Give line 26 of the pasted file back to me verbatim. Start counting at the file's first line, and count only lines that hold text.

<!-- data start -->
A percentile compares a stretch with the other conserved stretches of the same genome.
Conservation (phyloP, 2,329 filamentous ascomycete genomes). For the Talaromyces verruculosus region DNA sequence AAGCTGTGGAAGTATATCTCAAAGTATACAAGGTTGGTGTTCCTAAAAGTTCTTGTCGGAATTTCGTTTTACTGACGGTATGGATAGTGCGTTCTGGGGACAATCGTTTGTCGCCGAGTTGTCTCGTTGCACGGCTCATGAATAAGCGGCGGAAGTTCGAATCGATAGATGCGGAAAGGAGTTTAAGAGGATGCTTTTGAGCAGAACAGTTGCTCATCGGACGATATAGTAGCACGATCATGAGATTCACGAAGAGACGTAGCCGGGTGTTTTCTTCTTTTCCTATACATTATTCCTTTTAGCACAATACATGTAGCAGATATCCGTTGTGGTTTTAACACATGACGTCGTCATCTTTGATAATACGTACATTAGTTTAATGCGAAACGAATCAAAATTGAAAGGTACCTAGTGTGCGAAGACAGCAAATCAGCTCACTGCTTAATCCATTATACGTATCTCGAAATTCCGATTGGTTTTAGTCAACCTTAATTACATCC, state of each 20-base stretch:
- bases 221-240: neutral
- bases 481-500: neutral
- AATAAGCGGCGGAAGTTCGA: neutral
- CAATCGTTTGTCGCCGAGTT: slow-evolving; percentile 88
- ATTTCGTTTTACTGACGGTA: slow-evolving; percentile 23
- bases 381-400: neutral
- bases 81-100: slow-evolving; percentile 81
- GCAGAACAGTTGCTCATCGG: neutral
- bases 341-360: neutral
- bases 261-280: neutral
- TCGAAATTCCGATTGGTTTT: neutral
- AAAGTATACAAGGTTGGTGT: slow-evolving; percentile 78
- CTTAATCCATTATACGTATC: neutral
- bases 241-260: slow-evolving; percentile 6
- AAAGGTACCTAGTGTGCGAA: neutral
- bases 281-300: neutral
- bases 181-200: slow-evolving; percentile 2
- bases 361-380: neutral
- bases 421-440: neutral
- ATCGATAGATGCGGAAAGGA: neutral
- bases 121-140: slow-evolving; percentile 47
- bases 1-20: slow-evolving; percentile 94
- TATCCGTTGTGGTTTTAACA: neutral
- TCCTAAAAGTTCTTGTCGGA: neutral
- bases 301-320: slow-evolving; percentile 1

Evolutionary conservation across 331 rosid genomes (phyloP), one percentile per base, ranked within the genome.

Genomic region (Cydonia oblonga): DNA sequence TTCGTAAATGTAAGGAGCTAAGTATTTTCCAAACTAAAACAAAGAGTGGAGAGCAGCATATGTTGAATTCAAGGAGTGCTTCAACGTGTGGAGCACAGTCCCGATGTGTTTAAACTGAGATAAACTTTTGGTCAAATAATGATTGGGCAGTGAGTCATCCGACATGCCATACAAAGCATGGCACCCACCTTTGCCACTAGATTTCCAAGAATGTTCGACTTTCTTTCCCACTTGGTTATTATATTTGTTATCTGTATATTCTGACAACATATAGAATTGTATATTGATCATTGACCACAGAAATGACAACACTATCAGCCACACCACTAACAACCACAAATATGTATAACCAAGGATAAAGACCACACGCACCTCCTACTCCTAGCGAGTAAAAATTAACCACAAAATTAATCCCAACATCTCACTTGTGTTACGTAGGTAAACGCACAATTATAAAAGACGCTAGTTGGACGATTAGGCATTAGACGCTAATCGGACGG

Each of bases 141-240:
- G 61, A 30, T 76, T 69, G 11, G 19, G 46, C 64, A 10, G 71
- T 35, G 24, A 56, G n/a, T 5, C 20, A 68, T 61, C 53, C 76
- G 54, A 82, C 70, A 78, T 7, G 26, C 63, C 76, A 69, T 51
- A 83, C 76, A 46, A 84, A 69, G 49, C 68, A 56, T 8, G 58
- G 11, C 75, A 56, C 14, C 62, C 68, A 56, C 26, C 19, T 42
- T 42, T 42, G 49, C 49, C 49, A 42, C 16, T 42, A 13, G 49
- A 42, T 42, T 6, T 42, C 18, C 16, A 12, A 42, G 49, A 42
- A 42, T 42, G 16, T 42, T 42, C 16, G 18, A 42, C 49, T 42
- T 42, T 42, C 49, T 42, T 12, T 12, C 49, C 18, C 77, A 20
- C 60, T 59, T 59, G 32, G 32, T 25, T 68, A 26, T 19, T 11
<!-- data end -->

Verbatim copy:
- TCCTAAAAGTTCTTGTCGGA: neutral